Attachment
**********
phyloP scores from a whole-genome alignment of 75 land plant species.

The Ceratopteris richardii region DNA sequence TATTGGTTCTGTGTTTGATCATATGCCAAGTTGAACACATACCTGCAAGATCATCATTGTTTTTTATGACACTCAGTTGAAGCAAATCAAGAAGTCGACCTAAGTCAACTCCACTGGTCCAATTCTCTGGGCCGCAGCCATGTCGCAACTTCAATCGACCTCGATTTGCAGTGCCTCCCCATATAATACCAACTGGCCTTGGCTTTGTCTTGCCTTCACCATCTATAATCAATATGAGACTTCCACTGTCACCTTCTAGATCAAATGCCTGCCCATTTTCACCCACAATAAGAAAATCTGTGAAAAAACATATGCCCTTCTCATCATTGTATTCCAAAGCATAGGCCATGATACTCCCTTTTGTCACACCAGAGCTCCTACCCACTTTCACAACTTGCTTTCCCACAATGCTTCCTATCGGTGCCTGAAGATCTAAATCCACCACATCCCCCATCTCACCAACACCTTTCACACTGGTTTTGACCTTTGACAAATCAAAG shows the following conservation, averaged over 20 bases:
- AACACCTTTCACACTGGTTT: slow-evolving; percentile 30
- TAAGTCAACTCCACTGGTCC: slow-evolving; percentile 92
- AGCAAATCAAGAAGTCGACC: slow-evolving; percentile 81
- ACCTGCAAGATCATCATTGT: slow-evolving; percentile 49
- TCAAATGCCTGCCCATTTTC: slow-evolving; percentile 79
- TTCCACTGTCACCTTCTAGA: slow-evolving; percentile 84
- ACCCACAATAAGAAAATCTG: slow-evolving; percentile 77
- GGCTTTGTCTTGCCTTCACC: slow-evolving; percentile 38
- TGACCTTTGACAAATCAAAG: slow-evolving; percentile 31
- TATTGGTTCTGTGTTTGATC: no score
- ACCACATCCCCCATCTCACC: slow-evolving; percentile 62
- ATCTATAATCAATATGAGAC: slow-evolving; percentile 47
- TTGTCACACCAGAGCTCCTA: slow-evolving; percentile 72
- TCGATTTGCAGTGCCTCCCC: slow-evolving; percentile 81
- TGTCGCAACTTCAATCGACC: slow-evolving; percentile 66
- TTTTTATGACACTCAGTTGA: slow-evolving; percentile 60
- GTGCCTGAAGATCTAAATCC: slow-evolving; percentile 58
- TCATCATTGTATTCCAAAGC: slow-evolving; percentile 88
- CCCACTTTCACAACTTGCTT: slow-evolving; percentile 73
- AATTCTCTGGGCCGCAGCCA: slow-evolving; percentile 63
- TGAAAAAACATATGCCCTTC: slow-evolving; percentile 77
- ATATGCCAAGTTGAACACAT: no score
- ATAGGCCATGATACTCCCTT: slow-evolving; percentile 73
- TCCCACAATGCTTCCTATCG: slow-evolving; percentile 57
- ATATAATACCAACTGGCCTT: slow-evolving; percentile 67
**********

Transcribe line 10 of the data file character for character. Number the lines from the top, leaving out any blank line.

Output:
- GGCTTTGTCTTGCCTTCACC: slow-evolving; percentile 38